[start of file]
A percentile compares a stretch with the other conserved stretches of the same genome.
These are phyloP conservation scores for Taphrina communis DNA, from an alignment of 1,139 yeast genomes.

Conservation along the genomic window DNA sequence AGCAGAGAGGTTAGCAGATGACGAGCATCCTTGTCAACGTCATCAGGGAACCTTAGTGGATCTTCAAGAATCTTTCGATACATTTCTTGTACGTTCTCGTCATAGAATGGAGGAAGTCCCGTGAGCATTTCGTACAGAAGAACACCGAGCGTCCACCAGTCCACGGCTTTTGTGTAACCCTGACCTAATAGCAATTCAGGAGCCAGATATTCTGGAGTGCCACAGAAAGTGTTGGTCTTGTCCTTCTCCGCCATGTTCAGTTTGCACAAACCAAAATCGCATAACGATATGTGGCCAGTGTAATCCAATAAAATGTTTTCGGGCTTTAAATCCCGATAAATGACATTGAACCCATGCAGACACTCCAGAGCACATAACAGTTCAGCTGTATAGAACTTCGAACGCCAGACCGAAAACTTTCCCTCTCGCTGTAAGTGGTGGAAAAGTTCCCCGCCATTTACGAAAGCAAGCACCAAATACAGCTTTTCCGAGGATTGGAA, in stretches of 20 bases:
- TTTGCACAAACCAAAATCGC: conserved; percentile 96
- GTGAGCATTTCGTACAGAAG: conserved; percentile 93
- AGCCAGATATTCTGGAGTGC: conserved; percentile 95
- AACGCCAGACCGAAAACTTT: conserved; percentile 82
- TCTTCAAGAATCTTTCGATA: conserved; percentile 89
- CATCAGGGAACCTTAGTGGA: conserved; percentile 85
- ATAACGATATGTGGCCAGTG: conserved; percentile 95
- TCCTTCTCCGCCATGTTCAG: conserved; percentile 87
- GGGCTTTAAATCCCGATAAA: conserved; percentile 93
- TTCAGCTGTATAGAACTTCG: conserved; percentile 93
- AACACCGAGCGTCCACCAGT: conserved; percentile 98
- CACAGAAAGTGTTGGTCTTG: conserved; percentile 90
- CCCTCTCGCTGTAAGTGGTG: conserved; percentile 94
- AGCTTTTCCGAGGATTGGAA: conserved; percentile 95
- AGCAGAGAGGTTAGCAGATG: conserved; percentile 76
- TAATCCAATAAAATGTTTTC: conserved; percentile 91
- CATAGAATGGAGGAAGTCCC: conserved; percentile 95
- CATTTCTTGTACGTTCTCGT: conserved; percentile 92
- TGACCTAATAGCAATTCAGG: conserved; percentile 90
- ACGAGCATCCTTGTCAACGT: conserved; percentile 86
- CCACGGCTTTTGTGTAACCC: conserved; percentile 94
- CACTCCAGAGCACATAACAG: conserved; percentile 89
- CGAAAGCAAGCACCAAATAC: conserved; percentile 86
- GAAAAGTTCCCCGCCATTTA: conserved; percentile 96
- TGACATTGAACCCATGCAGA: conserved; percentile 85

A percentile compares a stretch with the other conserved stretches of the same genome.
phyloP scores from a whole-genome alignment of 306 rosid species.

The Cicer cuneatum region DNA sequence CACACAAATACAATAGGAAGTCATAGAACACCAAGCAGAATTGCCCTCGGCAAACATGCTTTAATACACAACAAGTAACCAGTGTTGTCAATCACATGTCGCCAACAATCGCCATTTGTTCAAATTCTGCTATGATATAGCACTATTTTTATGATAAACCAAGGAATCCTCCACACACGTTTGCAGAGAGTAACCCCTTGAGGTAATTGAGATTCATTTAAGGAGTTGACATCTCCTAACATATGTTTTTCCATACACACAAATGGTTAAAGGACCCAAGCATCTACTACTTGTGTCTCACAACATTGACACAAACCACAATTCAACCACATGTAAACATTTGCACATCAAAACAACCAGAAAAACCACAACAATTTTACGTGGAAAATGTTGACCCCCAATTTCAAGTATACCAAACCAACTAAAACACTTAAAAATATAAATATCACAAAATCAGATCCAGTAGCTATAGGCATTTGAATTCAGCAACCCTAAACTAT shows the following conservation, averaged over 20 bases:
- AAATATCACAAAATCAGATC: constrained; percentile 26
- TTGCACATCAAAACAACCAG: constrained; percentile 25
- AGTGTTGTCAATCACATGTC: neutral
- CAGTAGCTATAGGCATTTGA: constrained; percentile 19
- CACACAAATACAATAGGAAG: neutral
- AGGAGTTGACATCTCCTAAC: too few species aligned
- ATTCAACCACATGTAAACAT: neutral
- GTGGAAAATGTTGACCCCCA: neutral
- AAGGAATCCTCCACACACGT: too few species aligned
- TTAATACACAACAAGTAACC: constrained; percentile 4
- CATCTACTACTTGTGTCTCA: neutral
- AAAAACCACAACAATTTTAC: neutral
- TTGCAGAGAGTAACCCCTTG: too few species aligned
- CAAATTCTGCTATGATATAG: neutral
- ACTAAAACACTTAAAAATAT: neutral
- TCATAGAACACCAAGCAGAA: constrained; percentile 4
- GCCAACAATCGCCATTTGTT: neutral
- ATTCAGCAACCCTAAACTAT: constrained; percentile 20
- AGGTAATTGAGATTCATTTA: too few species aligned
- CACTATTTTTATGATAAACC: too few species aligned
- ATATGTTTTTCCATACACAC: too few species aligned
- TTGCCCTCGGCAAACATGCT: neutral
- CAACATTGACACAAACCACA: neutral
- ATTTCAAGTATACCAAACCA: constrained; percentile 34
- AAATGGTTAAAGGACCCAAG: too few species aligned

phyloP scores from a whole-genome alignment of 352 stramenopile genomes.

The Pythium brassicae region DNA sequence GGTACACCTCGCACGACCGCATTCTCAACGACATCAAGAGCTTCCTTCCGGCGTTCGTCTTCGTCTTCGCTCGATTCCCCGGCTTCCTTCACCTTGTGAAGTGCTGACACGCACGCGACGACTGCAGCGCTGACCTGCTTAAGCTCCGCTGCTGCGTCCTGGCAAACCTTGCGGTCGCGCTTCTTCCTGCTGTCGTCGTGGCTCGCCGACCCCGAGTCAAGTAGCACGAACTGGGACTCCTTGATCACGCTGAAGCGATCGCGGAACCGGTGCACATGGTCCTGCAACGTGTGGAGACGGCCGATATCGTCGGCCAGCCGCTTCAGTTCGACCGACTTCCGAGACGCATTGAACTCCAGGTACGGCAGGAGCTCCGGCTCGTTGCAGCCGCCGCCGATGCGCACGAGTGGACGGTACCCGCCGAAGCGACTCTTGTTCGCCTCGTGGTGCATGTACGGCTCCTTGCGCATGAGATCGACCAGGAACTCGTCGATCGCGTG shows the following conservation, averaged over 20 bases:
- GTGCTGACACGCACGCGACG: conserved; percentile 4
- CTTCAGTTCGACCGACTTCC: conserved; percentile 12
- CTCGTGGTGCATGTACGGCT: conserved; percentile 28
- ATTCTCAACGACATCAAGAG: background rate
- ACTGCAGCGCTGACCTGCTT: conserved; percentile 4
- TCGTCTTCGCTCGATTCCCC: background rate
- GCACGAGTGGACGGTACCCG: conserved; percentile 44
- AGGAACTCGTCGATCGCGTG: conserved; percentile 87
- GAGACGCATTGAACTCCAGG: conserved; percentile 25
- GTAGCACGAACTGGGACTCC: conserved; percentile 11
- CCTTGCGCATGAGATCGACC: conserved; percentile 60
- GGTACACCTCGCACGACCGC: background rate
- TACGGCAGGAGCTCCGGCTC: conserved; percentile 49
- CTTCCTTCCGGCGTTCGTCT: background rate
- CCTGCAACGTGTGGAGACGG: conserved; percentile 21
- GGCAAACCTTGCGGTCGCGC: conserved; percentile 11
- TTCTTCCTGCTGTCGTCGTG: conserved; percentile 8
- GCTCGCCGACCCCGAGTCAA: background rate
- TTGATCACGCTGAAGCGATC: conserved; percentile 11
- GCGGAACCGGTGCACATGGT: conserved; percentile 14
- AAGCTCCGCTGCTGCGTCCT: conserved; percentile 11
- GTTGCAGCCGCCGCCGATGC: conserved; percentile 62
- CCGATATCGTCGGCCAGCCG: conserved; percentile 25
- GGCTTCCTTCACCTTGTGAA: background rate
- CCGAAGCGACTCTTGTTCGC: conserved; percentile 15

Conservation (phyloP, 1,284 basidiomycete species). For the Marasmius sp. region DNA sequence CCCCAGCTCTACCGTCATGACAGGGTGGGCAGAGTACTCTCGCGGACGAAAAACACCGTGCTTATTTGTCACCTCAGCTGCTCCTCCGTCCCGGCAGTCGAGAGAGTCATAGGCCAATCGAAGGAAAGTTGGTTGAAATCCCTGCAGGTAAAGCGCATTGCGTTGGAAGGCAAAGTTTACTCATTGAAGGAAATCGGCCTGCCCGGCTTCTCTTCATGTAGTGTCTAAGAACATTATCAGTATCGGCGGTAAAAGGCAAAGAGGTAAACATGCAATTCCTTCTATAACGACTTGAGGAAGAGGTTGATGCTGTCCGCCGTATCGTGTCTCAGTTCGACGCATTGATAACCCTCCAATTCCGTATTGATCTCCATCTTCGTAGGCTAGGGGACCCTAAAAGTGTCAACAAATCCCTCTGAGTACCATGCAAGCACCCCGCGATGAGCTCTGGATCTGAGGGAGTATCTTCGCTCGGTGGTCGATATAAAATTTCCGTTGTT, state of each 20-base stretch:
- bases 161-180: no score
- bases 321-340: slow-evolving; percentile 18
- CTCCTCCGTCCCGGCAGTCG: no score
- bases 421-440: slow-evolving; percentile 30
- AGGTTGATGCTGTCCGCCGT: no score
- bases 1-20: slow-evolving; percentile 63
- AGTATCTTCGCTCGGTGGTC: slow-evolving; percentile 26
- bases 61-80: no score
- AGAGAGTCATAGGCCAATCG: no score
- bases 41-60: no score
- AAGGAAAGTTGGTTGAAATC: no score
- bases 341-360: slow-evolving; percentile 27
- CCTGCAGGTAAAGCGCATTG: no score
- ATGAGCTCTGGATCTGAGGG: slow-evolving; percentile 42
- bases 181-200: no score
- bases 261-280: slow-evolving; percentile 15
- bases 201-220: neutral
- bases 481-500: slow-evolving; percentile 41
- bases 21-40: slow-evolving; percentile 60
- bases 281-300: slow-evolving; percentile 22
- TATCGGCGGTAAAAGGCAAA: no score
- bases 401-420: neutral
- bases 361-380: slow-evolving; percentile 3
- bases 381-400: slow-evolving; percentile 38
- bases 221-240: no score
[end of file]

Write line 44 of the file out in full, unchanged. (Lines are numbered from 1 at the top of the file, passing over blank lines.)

- TTGCAGAGAGTAACCCCTTG: too few species aligned